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Also, not sure why you think multitasking would be the issue , but maybe you're just going for the snark.

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When you use the passive voice to such a degree, you leave a lot open to interpretation. Exactly who do you think "might or should postpone" this flyover?

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There was a very visible omission yesterday at Fenway:

Despite a very laudable display of patriotism at Fenway with the unfurling of the huge American Flag and a large contingent of the Vermont National Guard -- and of course the impressive mixed fighter Flyover [F-15's and F-35's] -- there was a failure of the Red Sox home opener program.

No moment of silence nor any comment was made to acknowledge the US Army helicopter crash in KY and the significant casualties

9 Soldiers Killed as Pair of Helicopters Crash in One of the Army's Deadliest Training Accidents
Military.com Network
30 Mar 2023
By Steve Beynon

Nine soldiers are dead after a crash involving two UH-60 Blackhawk Helicopters assigned to the 101st Airborne Division (Air Assault) out of Fort Campbell, Kentucky, on Wednesday night, a training accident that is one of the deadliest in Army history.

"This is a truly tragic loss for our families, our division and Fort Campbell," Brig Gen. John Lubas, deputy commander of the 101st Airborne Division, said at a press conference Thursday morning.

On Wednesday night, a pair of 101st Airborne Division Black Hawks were conducting routine training in southwestern Kentucky. The pilots were using night vision, a common practice for units to practice flying in low visibility. There was no hazardous weather, according to National Weather Service data.

It marks one of the deadliest days for the Army outside of combat since the 1994 Green Ramp disaster in which 24 soldiers at Fort Bragg, North Carolina, died after a F-16 fighter jet collided with a C-130 with the wreckage hitting a C-141 and igniting jet fuel and ammunition next to a group of paratroopers.

In contrast -- entirely out of the public eye as the LA Times reported:

U.S. Defense Secretary Lloyd J. Austin III offered his condolences to the families of those killed.

“My heart goes out to the families of these servicemembers and to the members of the 101st Airborne Division who bravely and proudly serve our country each and every day,” Lloyd said in a statement.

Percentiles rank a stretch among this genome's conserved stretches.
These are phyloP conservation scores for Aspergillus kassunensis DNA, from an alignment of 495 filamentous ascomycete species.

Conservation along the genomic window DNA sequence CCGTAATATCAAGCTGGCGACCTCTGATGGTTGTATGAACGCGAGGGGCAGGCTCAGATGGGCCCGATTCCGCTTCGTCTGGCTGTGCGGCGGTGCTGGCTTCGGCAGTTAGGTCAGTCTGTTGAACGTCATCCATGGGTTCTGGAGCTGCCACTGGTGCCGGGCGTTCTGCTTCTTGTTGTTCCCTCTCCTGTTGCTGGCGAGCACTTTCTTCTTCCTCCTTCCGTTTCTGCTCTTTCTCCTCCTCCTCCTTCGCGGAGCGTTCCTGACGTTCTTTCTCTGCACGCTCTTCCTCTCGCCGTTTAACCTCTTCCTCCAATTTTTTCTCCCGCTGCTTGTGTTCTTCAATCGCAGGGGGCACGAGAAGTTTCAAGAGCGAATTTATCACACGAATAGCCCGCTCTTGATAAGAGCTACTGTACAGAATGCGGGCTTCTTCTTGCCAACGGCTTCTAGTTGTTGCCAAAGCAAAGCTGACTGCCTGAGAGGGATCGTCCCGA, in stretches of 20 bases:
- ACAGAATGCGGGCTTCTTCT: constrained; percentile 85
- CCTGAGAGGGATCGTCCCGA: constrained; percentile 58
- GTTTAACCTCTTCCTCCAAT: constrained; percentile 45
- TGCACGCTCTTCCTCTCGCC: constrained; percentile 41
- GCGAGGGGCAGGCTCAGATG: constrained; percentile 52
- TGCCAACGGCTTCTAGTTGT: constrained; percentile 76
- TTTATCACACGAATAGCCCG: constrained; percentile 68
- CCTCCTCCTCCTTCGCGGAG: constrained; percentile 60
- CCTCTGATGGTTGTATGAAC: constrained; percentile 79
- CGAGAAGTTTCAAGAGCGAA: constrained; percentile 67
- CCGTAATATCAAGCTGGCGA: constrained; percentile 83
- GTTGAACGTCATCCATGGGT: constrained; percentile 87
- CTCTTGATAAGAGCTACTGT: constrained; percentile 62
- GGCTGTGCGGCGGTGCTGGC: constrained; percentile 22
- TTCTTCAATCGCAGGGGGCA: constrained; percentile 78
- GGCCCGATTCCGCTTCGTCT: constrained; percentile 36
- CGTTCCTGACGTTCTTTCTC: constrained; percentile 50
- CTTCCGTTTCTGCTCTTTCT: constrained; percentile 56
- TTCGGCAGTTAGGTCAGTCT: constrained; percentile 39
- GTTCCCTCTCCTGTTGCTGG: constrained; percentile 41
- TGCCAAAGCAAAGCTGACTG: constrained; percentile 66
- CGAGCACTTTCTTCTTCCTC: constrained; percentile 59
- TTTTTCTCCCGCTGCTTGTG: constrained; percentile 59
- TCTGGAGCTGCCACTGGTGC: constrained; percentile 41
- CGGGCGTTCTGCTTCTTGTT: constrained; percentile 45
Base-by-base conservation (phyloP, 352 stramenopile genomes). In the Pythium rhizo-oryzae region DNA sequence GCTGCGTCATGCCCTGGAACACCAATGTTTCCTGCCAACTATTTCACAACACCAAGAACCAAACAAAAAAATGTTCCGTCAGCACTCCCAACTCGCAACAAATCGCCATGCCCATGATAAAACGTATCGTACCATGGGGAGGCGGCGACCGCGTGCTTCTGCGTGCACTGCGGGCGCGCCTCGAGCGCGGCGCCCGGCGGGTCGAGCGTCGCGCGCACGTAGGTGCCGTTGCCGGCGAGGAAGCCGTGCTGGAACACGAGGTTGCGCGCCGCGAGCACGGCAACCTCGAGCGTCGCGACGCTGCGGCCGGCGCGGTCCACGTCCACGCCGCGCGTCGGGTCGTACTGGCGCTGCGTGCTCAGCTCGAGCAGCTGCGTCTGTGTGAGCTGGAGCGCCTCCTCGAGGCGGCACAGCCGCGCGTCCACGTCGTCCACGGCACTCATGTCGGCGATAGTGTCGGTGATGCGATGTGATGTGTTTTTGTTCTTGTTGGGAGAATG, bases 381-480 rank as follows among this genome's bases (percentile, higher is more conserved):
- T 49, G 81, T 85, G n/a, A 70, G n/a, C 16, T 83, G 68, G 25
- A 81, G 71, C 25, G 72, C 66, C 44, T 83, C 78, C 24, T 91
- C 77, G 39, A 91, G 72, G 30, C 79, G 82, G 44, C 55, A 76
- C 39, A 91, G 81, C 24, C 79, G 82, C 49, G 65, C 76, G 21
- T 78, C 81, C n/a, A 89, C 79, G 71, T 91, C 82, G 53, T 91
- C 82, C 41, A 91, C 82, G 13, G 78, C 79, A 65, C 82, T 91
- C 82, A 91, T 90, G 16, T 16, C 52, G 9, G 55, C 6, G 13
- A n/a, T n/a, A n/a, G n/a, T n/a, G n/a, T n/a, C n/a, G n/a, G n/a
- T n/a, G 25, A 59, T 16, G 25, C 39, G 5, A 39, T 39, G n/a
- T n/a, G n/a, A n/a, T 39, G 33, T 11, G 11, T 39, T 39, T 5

In the Kentucky Legislature, members stood for a moment of silence Thursday morning in honor of the crash victims. State Rep. Walker Thomas said the crash occurred about 15 to 20 minutes from his home.

The LA Times story also provided some additional details about the crash:

Nick Tomaszewski, who lives about a mile from where the crash occurred, said he saw two helicopters flying over his house moments before the crash.

“For whatever reason last night, my wife and I were sitting there looking out on the back deck and I said, ‘Wow, those two helicopters look low and they look kind of close to one another tonight,’” he said.

The helicopters flew over and looped back around, and moments later “we saw what looked like a firework went off in the sky,” he said, adding: “All of the lights in their helicopter went out. It was like they just poofed ... and then we saw a huge glow like a fireball.”

Flyovers for training exercises happen almost daily, and the helicopters typically fly low but not so close together, Tomaszewski said.

“There were two back to back. We typically see one and then see another one a few minutes later, and we just saw two of them flying together last night,” he said.

U.S. Defense Secretary Lloyd J. Austin III offered his condolences to the families of those killed.

“My heart goes out to the families of these servicemembers and to the members of the 101st Airborne Division who bravely and proudly serve our country each and every day,” Lloyd said in a statement.

In the Kentucky Legislature, members stood for a moment of silence Thursday morning in honor of the crash victims. State Rep. Walker Thomas said the crash occurred about 15 to 20 minutes from his home...

Last month, two Tennessee National Guard pilots were killed when their Black Hawk helicopter crashed along an Alabama highway during a training exercise.